Every night when he was a boy, José M. Hernández would look out the window and stare at the stars. They were different colors: blue, yellow and white. Some were larger and brighter than others, and some twinkled as if they were alive. Later, when he saw man land on the moon on TV, he knew he wanted to be an astronaut.
Join a young boy and his father on a daring journey from Mexico to Texas to find a new life.
In this graphic novel prequel to the Lowriders books, Elirio is painting murals based on indigenous words, and a gang of bullies are harassing him until he meets Lupe and Flapjack, and together they form their club.
Vincent, convinced a blood-sucking monster known as el chupacabras is responsible for the rash of dog disappearances in his neighborhood, enlists the help of his cousins Michelle and Bobby to catch the suspected killer.
A lonely pet fish longs to know what exists in the world beyond her bowl. “I wish I could see over there / Behind the wall, / Behind the chair.” She imagines a giant tree, a wooly goat and a purple sea. She wonders if there could be someone out there who looks like her, so she leans close to the glass and hears some fish-like cries! “Hello? Is someone there?” she hears. “Are you a bird? / Are you a bee? Or are you a fish with fins like me?” She realizes there’s another fish close by and his name is Mike! When Mike asks what her world is like, the amazing watercolor fish has a great idea. “I ll show Mike what I think could be!” Using watercolors, she paints a picture of a world with trees and swirling rainbows. Every day she paints more, “birds that swim, / ships with wings, / and books that do all sorts of things!” Then Mike uses his paint to illustrate more than just the water and the door.
The Amazing Watercolor Fish/El Asombroso Pez Acuarela has been discussed in My Take/Your Take for September 2020.
Come join the crowd headed for a summer celebración! Marvel at the people riding motociclos, bicycles, triciclos, and unicycles. Duck out of the way as firefighters spray water everywhere. Clap to the music as people playing clarinetes, saxophones, trompetas, and drums march by. Feast on lemonade, watermelon, tacos, and helado. Take cover when a brief rain shower comes, and then as night falls–big sorpresas. Pop, pop, pop! ¡Bón, bón, bón!
On Ana’s first day of kindergarten, the slide stood like a mountain.” The other kids in her class encourage her to glide “down, down, down, to the bottom and her new friends. Young readers will relate to these elementary school children playing outside. In first grade, Ana meets Karina, who becomes her best friend. Together, they swing higher and higher as they try to kick the sky! In second grade, Ana and her friends dangle like monkeys, eat pretend bananas and call out, “Ooo, ooo, ooo! Can you do what we do?” As they grow, the kids learn to play new games on the playground: basketball, soccer and even handball. Acclaimed children’s book author James Luna uses short, simple text and active words to depict children at play. They swing and hang, dribble and shoot, pass and kick, laugh and learn. And when they get to sixth grade, they have to say good-bye to their school’s playground. But someday they will return!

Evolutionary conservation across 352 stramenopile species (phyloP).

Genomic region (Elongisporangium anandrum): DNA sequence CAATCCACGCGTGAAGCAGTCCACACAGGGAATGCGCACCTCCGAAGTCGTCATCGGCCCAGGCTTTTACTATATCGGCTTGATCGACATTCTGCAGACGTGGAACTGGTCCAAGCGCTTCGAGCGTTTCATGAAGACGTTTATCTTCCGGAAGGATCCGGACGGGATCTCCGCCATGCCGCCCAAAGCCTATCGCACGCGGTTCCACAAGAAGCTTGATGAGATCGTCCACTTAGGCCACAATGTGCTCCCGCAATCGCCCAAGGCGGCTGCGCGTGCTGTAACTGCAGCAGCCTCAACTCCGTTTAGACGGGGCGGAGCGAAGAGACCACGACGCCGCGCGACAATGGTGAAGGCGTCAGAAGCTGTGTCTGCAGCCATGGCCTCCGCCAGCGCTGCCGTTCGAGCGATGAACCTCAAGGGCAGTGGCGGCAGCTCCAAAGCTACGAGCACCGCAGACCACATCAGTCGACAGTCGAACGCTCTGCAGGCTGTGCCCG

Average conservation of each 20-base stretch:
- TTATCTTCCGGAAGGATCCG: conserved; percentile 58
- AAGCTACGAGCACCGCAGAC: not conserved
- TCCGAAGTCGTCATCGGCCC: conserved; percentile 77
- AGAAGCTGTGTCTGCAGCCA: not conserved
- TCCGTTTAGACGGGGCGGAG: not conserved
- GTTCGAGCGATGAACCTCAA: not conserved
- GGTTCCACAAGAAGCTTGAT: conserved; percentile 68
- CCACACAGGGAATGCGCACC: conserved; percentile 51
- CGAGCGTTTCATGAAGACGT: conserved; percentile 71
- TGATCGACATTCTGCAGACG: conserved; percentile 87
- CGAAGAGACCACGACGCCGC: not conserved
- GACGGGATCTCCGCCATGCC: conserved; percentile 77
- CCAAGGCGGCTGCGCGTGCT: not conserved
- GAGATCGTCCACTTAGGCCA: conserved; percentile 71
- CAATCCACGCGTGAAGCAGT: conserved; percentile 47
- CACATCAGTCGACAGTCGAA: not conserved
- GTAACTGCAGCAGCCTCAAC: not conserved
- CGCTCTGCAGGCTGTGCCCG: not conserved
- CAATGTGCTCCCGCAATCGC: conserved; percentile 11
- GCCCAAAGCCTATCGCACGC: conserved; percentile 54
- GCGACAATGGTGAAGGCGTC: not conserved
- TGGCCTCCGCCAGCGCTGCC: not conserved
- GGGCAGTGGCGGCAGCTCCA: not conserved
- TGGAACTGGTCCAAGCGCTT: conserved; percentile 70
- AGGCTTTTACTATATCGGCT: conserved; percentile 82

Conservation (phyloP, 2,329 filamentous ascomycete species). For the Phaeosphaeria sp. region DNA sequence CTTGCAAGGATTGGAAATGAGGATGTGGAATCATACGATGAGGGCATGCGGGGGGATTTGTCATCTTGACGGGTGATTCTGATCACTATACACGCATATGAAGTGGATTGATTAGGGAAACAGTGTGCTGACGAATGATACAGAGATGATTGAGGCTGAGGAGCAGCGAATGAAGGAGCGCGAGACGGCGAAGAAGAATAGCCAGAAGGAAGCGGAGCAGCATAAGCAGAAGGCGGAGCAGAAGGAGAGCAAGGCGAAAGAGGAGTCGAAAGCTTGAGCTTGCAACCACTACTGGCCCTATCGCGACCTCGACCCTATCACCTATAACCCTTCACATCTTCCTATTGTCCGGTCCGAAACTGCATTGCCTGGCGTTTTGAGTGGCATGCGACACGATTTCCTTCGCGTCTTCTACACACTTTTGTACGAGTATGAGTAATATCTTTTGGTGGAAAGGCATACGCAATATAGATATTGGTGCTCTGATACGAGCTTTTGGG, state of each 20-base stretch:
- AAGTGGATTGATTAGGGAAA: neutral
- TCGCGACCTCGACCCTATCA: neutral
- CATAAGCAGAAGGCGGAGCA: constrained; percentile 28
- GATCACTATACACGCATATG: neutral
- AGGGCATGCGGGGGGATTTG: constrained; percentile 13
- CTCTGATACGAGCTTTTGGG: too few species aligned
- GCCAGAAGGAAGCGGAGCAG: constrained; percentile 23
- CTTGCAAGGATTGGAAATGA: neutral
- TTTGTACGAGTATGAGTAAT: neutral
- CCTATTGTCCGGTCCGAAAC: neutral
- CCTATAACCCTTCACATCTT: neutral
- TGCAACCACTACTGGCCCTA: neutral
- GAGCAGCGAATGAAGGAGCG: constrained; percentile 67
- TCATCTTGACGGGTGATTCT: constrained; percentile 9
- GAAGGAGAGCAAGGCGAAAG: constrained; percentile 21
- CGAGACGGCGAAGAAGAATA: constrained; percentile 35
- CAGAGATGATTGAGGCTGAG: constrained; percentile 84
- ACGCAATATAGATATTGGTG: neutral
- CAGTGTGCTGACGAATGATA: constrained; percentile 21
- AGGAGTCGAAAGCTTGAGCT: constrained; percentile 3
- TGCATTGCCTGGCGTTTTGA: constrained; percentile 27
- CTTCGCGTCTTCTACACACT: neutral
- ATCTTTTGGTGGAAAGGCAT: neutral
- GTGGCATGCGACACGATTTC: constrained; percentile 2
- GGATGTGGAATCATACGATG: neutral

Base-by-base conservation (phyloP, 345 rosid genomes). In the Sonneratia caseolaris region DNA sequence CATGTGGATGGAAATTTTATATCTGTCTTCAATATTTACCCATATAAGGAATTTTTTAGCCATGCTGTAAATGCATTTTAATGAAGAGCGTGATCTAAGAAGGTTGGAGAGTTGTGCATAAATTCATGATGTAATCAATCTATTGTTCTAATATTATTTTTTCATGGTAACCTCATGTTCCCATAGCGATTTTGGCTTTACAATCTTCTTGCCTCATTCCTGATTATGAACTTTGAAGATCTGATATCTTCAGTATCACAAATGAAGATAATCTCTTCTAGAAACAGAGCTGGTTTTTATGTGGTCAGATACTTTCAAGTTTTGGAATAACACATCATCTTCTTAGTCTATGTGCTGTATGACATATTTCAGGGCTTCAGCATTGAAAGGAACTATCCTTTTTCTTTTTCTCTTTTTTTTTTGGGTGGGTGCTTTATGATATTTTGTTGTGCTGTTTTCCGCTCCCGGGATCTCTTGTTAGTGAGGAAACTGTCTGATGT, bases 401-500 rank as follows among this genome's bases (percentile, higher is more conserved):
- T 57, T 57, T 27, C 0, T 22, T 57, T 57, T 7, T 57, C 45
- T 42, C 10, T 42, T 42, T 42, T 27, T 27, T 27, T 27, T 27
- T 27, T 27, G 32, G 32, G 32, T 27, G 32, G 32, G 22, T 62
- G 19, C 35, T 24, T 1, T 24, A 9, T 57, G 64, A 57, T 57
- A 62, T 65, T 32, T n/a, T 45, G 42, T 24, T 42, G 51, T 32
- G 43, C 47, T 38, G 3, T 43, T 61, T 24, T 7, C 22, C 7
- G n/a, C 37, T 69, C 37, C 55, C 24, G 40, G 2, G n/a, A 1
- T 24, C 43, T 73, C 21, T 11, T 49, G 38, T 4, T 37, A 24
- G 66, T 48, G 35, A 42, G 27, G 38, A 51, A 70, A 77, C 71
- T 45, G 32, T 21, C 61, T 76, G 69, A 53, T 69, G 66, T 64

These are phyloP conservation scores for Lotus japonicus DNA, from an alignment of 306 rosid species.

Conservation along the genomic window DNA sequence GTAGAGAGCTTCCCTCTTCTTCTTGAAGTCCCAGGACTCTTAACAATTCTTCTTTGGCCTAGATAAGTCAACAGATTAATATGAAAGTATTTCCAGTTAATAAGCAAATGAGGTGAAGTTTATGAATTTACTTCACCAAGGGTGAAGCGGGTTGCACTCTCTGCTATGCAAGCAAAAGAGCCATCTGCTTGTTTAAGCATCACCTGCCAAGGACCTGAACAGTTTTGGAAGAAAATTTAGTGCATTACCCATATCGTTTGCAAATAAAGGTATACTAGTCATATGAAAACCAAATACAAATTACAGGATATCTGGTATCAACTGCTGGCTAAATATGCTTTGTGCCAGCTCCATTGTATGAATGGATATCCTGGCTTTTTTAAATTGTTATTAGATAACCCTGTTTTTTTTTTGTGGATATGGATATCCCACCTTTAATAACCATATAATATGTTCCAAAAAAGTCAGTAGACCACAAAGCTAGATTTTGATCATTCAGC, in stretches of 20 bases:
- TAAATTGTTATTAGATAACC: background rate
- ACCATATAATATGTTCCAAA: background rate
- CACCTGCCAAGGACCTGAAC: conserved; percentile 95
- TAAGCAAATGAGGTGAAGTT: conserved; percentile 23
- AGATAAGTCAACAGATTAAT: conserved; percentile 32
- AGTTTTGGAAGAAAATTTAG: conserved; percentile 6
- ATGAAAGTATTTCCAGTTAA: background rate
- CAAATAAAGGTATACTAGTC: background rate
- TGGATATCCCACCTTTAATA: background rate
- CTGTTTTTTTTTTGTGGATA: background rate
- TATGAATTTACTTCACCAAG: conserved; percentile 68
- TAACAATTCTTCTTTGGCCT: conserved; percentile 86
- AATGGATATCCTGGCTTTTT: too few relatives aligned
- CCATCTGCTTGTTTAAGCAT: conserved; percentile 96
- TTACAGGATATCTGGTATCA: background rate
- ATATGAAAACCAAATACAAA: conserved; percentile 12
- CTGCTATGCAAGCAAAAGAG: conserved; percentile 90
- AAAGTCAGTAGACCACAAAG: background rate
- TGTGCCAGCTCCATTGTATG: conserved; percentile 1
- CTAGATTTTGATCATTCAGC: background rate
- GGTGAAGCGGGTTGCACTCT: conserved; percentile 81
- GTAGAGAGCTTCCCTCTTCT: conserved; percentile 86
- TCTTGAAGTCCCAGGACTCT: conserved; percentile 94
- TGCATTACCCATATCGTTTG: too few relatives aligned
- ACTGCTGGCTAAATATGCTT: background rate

Standing at the door is a hungry skeleton dressed in a mariachi suit who offers to sing Joaquín and his mother a song in exchange for just one itsy bitsy little bite of the sweet bread. It seems like a fair exchange, so they agree to share. But before the skeleton can begin singing, two more knock at the door and offer to play their accordions for just one bite of the bread. And then, three show up and want to play their guitars, four want to play their maracas and five want to dance all for just one itsy bitsy little bite of the Mexican sweet bread!
A bilingual story, inspired by the childhood of Valentina Cruz, whose family was one of the first permanent inhabitants of the Galapagos islands. Valentina makes a promise to protect the islands and her animal friends.
At the end of October each year, it’s time to celebrate an ancient tradition: Dia de los Muertos! With vibrant illustrations by Golden Globe–winning Mexican illustrator Jorge Gutierrez, this festive board book teaches that Dia de los Muertos honors ancestors and loved ones who have passed. From sugar skulls to papel picado, this is a holiday that truly commemorates the cycle of life.